How time flies! It only seems like yesterday since I was writing about my last skiing holiday. As I will apparently be doing more travel articles for LG in the future, I have spent much of this week thinking about both jobs and travel.

Naturally, my trip began with its usual run-ins at Manchester airport. I am completely au fait with taking my shoes, belt, jewellery and coat off at airports. However, this time, the man also told me to remove my fleecy top. When I expressed an incredulous ‘you’ve got to be kidding’, he enquired with a glint in his eye whether I would prefer to spend half an hour behind the curtain or take my top off – and then took his rubber gloves out and flicked them teasingly!

I may be fairly verbose in my column, but I also know when to shut up, and when a man is about to don latex with a wry smile, I thought it prudent to assume he wasn’t joking!

How professional golfers go through this malarkey every week is beyond me. I think it is only a matter of time before I end up behind the curtain, and that worries me! Clearly, the aforementioned gentleman with a penchant for rubber, was happy in his job – as am I. I love writing my column. I love playing in pro-ams and mixing with the players and caddies. I love going to tournaments and hanging round the practice ground and putting green. And I love being given extra cakes and chocolates at hotels in the hope that I am going to say nice things about them.

However, I have now changed my mind about wanting to come back as a dung beetle next time, as I think men have some pretty cool jobs. Staying in the chalet with me that week were a fireman (with moustache) and a footman at Buckingham Palace! Now, I have always liked firemen since I used to watch Trumpton, and I know technically that women make perfectly good fire fighters, but they would look silly with moustaches, and to me the two are synonymous!

Fire fighters aren’t allowed to climb up ladders to change their own light bulbs any more Unfortunately, health and safety have invaded fire stations, and fire fighters aren’t allowed to climb up ladders to change their own light bulbs any more. This particular fireman, who spent his days shinning up ladders to rescue cats and old ladies, had already tried this and been told off – so he duly went back up the ladder to take the new bulb out again!

Given that that sort of nonsense annoys me intensely, perhaps I had better stick with my job as a golf journalist after all. I’m not aware of any health and safety issues in my role, but I’ve probably broken them all if there are!

Being a footman (butler to the uninitiated!) at Buckingham Palace seems to have lots of advantages. There are plenty of travel opportunities – mainly between Buck house, Sandringham, Windsor and Balmoral – which would largely remove the threat of curtains and gloves, which is instantly attractive to me.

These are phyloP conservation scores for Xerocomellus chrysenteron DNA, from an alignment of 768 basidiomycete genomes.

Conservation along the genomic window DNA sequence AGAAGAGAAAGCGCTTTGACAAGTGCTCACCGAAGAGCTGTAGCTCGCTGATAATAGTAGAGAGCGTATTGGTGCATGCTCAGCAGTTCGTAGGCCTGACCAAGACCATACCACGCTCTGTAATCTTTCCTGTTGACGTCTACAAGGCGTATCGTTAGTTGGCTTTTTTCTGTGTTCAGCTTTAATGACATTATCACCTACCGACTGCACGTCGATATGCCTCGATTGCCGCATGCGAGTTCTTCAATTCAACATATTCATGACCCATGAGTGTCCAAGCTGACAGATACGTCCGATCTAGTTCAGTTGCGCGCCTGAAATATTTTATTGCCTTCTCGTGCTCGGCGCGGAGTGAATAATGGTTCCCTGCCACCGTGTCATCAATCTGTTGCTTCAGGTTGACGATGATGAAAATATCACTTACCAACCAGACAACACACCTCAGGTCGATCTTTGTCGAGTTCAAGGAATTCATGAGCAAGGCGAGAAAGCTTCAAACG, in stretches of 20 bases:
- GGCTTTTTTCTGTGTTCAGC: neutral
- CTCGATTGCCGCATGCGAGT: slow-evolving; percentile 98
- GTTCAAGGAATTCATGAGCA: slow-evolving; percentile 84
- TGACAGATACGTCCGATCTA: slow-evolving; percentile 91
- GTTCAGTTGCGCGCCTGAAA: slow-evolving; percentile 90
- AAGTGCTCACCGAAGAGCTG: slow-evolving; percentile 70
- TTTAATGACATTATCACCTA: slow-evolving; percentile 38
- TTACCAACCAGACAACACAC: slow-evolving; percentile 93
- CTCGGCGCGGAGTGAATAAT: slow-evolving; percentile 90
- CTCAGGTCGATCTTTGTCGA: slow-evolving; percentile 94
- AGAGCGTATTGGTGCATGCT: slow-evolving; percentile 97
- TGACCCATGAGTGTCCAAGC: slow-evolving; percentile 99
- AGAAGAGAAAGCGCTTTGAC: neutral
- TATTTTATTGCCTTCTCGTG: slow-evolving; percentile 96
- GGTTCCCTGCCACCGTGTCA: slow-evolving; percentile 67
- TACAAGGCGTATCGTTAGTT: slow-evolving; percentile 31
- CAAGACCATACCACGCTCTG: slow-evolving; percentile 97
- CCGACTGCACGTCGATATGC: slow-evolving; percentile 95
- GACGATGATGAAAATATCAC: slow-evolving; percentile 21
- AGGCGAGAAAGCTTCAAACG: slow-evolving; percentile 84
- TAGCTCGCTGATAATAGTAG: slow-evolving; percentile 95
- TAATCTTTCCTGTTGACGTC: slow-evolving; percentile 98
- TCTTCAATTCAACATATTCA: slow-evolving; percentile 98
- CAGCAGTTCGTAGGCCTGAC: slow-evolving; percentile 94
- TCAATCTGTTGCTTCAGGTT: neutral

You also get to live in Buckingham Palace, which would sound very impressive when you give out your address to people.
A third of your time is spent polishing glasses for banquets, with another third polishing silver for more banquets, but then the other third is full of the really fun stuff like standing up on horse-drawn carriages behind the queen. I could do that.

Apparently, you have to sit around a lot waiting to open doors for people, but in order to stave off boredom, I’m sure I could job share. I don’t think Her Majesty wouldn’t mind waiting if I was typing out my column on my iPad, and just think how good those corridors would be for practising your chipping.

I also caught up with someone who winters in a ski resort and caddies in the summer. That would be my ultimate job combination.
I met this person several years ago working in a bar which I had to frequent every night while the Masters was on, since the chalet didn’t have TV. Much as he loved caddying on the LET, that also seems to have its drawbacks. He once lost his player’s clubs while saving himself money by flying on budget airlines, which didn’t go down too well.

The concept of player/caddy relations has always intrigued me, and he recalled an incident where a well-known player hit her ball in the water after her caddy advised her to take a club less. (In his defence the wind got up as she struck it!).

She then wrote a very rude message about her caddy on her replacement ball, which he saw as he picked it out of the hole.
They didn’t speak for the back nine!

So, it appears that every job, however ideal, has its drawbacks. I’ll stay with mine then, but I’d ideally like to keep a very large distance between me, curtains and a pair of Marigolds!

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